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The ‘settlements’ issue

Joseph Farah World Net Daily December 12, 2002

Once again, we’re hearing that awful word again in the context of the Middle East debate.

“Settlements.”

That’s
what the conflict is all about, we’re being told. That’s why the Arabs are
mad at the Israelis. That’s the root of the violence, the terrorism, the
hatred. U.S.
Ambassador to Israel Daniel Kurtzer raised the ugly specter of “settlement”
recently in a speech last week. Kurtzer, the former ambassador to Egypt and
one of the architects of the failed peace process, once again blamed Israel
as an obstacle to peace. “Israeli
settlement activity cripples chances for real peace,” he said. He also underlined
with emphasis and a pregnant pause this conclusion: “Settlement activity
must stop.” What about these “settlements”? What are they? Why are they bad? Why should they be stopped?

I
think most Americans and most non-Israelis draw certain mental pictures when
they hear this term. I know I did before I began visiting “settlements” in
Israel. I discovered they were not armed camps. They were not frontier outposts
in alien territory. They were not fortresses built to grab more land for
Jews. No. Much to my surprise, I found these “settlements” to be nothing
more than communities – peaceful Jewish communities that don’t interfere
with nor abrogate anyone else’s rights. They reminded me of suburban developments
in Southern California more than threats to peace. The
word “settlement” itself is loaded. Who is a “settler” in the Mideast? According
to the Arabs, only Jews are “settlers.” But that simply is not the case.

Arafat
himself was born in Egypt. He later moved to Jerusalem. If, at the moment,
he is living in the West Bank, he is a “settler” there, not a native. Indeed,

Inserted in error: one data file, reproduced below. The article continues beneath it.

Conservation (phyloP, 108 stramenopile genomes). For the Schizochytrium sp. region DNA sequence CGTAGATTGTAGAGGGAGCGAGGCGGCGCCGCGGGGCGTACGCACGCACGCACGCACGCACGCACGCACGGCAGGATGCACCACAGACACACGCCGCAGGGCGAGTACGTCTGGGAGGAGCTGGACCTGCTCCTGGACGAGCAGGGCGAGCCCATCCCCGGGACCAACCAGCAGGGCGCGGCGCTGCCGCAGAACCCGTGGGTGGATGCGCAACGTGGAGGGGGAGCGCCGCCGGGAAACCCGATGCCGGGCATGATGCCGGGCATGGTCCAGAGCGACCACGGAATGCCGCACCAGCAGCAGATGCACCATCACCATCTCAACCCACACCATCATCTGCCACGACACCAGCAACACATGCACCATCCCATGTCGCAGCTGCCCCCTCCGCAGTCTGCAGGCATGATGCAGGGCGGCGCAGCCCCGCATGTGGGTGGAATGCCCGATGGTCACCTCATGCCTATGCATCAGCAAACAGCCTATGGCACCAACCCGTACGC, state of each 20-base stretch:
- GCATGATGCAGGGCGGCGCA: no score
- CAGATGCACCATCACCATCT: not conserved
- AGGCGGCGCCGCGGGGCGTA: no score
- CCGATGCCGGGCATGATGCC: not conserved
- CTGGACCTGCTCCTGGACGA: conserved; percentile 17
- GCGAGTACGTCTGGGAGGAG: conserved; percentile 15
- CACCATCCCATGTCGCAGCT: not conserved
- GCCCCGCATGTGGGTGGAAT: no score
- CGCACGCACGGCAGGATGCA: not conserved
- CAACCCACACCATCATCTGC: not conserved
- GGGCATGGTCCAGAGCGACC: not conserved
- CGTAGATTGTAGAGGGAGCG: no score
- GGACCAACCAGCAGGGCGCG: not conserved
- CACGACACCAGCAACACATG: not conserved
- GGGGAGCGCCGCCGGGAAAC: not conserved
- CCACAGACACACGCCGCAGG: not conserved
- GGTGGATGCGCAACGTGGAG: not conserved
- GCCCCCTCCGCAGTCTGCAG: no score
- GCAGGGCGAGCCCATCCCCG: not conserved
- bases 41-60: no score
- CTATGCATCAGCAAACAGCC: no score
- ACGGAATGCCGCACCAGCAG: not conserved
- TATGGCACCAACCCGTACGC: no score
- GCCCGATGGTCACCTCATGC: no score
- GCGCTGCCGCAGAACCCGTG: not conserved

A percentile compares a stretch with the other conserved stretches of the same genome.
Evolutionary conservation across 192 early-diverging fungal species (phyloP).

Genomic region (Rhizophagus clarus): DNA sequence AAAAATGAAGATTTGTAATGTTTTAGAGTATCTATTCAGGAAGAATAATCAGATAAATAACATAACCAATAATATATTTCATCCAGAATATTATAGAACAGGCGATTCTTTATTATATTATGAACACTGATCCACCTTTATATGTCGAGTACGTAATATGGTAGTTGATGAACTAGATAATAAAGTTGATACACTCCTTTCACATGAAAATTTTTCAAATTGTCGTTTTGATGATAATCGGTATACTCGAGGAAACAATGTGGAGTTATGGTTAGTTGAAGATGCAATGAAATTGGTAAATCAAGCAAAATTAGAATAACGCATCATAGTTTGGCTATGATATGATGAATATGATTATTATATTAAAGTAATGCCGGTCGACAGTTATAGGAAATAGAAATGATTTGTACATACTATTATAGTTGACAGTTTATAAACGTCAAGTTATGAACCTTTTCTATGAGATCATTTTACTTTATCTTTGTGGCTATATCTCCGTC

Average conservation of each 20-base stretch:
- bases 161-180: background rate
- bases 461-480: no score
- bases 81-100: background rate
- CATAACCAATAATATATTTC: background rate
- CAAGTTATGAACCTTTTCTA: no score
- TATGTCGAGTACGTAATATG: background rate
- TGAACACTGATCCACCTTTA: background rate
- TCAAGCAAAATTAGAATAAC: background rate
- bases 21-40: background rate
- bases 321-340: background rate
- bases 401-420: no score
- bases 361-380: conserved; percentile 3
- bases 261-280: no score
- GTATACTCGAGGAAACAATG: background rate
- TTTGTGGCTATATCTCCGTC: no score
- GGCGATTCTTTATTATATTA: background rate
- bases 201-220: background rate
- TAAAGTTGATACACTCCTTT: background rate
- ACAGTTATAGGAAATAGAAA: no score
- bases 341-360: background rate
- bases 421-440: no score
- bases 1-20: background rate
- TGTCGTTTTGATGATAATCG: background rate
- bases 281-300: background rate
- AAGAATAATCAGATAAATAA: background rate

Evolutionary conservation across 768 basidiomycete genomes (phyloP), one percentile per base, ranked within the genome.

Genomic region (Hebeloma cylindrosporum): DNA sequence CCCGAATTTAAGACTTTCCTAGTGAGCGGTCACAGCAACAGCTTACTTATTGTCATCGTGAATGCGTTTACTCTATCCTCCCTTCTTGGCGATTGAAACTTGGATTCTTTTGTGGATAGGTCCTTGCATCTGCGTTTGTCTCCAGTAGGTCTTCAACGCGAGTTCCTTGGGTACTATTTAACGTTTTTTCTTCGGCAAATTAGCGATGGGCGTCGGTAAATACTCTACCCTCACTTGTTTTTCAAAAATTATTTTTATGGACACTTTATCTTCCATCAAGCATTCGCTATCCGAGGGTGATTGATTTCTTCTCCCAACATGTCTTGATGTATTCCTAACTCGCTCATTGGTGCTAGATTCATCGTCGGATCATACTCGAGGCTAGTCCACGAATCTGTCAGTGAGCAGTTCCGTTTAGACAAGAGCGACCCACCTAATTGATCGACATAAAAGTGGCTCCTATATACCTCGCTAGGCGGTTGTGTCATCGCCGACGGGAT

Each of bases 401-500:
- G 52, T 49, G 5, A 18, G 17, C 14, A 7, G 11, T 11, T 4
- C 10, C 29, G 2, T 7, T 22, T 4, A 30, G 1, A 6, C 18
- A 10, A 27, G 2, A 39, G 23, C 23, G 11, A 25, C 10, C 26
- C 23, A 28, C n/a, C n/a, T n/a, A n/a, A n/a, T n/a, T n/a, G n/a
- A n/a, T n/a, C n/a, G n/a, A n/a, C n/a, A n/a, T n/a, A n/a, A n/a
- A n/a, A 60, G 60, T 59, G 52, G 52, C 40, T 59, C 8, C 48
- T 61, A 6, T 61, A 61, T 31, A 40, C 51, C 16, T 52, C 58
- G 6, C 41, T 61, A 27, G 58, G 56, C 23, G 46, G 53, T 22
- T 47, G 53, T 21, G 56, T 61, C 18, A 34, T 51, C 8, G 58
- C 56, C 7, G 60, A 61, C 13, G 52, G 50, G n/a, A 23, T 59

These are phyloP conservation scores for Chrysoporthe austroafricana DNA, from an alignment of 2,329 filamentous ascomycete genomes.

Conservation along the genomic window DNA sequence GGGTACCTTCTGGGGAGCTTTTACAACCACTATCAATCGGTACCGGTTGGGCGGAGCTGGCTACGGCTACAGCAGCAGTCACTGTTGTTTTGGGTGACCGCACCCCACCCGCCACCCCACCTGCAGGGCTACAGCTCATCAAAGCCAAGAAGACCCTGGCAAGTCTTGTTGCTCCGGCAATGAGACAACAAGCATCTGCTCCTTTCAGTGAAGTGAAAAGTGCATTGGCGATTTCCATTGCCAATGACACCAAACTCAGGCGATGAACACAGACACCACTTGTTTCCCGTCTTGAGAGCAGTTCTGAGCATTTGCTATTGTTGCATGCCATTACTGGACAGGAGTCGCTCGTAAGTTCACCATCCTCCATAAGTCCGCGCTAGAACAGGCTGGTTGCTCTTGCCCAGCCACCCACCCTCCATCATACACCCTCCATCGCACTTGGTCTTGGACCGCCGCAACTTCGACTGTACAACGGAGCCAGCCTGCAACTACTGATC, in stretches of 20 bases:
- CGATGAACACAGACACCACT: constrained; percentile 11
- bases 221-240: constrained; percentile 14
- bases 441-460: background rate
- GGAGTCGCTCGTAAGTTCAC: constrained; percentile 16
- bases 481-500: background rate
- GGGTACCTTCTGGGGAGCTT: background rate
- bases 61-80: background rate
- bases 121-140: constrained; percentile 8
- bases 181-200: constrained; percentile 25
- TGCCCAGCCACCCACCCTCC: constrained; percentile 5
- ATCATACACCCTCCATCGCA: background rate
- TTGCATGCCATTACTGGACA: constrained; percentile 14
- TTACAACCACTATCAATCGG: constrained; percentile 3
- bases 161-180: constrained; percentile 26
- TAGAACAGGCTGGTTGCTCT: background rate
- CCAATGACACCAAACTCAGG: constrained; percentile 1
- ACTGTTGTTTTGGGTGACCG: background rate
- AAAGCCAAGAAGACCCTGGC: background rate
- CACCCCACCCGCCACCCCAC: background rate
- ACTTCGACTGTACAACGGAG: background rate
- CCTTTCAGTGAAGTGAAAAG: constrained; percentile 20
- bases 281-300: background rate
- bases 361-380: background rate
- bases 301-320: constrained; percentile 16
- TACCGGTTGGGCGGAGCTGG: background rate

most of the Arabs living within the borders of Israel today have come from
some other Arab country at some time in their life. They are all “settlers.”

For
instance, just since the beginning of the Oslo Accords, hundreds of thousands
of Arabs have entered the West Bank or Gaza – and never left. They have come
from Jordan, Egypt and, indirectly, from every other Arab country you can
name – and many non-Arab countries as well. These surely aren’t “Palestinians.”

Since
1967, the Arabs have built 261 settlements in the West Bank. We don’t hear
much about those settlements. We hear instead about the number of Jewish
settlements that have been created. We hear how destabilizing they are –
how provocative they are. Yet, by comparison, only 144 Jewish settlements
have been built since 1967 – including those surrounding Jerusalem, in the
West Bank and in Gaza. Why is it that only Jewish construction is destabilizing?

The
Arab “settlement” activity is not new. This has always been the case. Arabs
have been flocking to Israel ever since it was created – and even before,
coinciding with the wave of Jewish immigration into Palestine prior to 1948.

And
that raises a question I never hear anyone ask: If Israel’s policies make
life so intolerable for Arabs, why do they continue to flock to the Jewish
state? Why aren’t they leaving in droves if conditions are as bad as they
say? The
truth? There is more freedom under Israeli rule than there is in any Arab
country. If you’re a headstrong Arab, bent on protest, this is the place
to be. Don’t try throwing stones at Syrian police. You won’t live long. Don’t
try publishing anti-kingdom newspapers in Saudi Arabia. You won’t live long.
Don’t try fomenting revolutionary jihadism in Egypt. You won’t live long.

So,
sooner or later, those who are determined to protest, the professional agitators,
the future Arafats of the Arab world all come to Israel. The Arab world is
happy to be rid of them. This exodus serves two purposes – limiting the threat
to Arab regimes and fanning the uniting flames of anti-Israel hatred. It’s
a population safety valve the totalitarian Arab world just loves. Prior
to 1900, the entire region was a barren wasteland with low populations of
Jews, Muslims and Christians. No one had much interest in the Holy Land,
as Mark Twain pointed out in his own travels to the area – until the Jews
began to return. Then the economic activity began. The jobs were created. The opportunities appeared. And then the Arabs came.

The
“settlement” issue is a canard. It’s a propaganda ploy to suggest that only
Jews are newcomers to the region. The truth is there are lots of “settlers”
and would-be “settlers” in the area – including Arafat and his friends. By
the way, under the Oslo Accords, there are no restrictions whatsoever on
Israeli construction in Judea, Samaria and Gaza. None. Zip. Nada. Zilch.
These “settlements” are perfectly legal. And I, for one, can see no legitimate
reason for them to stop.

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